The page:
TWEET STORM - Some heuristics to make decisions by Shane Parrish - Shane delivers yet again with a thoughtful synthesis of key decision-making heuristics! #15 and #20 (see below highlights) were some of my biggest weaknesses (i.e., I did not operate with these heuristics in mind) in my work at Bain and private equity.

My highlights:
  • 8. Look for win-win decisions. If someone absolutely has to lose, you’re likely not thinking hard enough or you need to make structural/environmental changes.
  • 10. The rule of 5. Think about what the decision looks like 5 days, 5 weeks, 5 months, 5 years, 5 decades.
  • 12. Avoid things the best version of yourself will regret.
  • 15. If you’re outside your circle of competence and still have to make a decision, ask experts HOW they would make the same decision not WHAT they would decide.
  • 16. Lean into (not away from) what’s making you uncomfortable.
  • 20. Too much information increases confidence not accuracy.
  • 23. Some warnings signs that increase the likelihood of stupidity are (environment, the pace of change, rushing, physically tired, hyper-focus, authority, consensus-seeking behavior).
Complement with Shane's other recent Twitter wisdom: "I've been testing a new response to whenever the kids complain. The formula is [acknowledge], [opportunity]. It’s incredible how well it works. Works on adults too."

ARTICLE - National Geographic: This Is Your Brain on Nature by Florence Williams - A fun overview of the benefits of being in and near nature! Back in Boston, to de-stress during work, I would take walks in the Boston Public Garden (when it was reasonable to walk outside :D). In Santa Monica, I walk to the ocean-adjacent cliffs, soak up the sun, and maybe hit the punching bag or push a heavy sled at the gym. It still surprises me how incredible a dose of sunshine and fresh air can make us feel.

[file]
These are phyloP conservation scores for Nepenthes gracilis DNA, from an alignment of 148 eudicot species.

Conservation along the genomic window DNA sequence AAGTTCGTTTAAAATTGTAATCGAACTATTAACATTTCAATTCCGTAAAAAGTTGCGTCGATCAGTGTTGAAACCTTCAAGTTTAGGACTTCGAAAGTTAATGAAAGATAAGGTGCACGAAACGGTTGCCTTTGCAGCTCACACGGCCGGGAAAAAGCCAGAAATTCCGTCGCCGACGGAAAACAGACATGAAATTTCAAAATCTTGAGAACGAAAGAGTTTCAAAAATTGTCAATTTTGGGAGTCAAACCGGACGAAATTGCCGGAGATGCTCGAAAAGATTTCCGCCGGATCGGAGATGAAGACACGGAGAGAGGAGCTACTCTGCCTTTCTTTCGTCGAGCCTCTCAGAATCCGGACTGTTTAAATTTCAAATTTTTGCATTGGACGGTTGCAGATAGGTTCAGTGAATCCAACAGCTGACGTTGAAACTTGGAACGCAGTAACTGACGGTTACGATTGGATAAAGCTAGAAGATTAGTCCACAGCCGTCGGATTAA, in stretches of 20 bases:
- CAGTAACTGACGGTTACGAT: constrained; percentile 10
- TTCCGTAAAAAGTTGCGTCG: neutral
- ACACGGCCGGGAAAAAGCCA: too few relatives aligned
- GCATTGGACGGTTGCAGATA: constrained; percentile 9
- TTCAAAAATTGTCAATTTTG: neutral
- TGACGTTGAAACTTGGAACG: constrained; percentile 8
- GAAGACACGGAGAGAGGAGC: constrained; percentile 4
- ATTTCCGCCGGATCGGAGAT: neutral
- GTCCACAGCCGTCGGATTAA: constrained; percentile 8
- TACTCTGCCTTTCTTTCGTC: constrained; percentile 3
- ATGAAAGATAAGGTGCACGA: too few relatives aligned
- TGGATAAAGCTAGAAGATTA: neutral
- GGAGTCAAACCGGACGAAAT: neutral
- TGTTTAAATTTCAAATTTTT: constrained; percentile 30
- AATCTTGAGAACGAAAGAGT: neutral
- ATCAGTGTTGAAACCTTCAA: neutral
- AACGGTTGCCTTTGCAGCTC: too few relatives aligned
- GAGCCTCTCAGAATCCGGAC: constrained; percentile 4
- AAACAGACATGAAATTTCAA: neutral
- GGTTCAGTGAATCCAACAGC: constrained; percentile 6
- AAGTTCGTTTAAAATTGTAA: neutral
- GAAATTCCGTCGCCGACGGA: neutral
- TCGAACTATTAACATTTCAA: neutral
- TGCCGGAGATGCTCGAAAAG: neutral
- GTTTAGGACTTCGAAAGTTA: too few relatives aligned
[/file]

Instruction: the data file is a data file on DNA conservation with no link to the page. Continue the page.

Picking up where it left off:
My highlights:
  • The three-day effect is a kind of cleaning of the mental windshield that occurs when we’ve been immersed in nature long enough... “On the third day my senses recalibrate—I smell things and hear things I didn’t before."... [David] Strayer’s hypothesis is that being in nature allows the prefrontal cortex, the brain’s command center, to dial down and rest, like an overused muscle.
  • What he and other researchers suspect is that nature works primarily by lowering stress... Measurements of stress hormones, respiration, heart rate, and sweating suggest that short doses of nature—or even pictures of the natural world—can calm people down and sharpen their performance.
  • A 40- to 50-minute walk seems to be enough for physiological changes and mood changes and probably for attention,” says Kalevi Korpela, a professor of psychology at the University of Tampere. He has helped design a half dozen “power trails” that encourage walking, mindfulness, and reflection. Signs on them say things like, “Squat down and touch a plant.”
  • “Imagine a therapy that had no known side effects, was readily available, and could improve your cognitive functioning at zero cost,” the researchers wrote in their paper. It exists, they continued, and it’s called “interacting with nature.”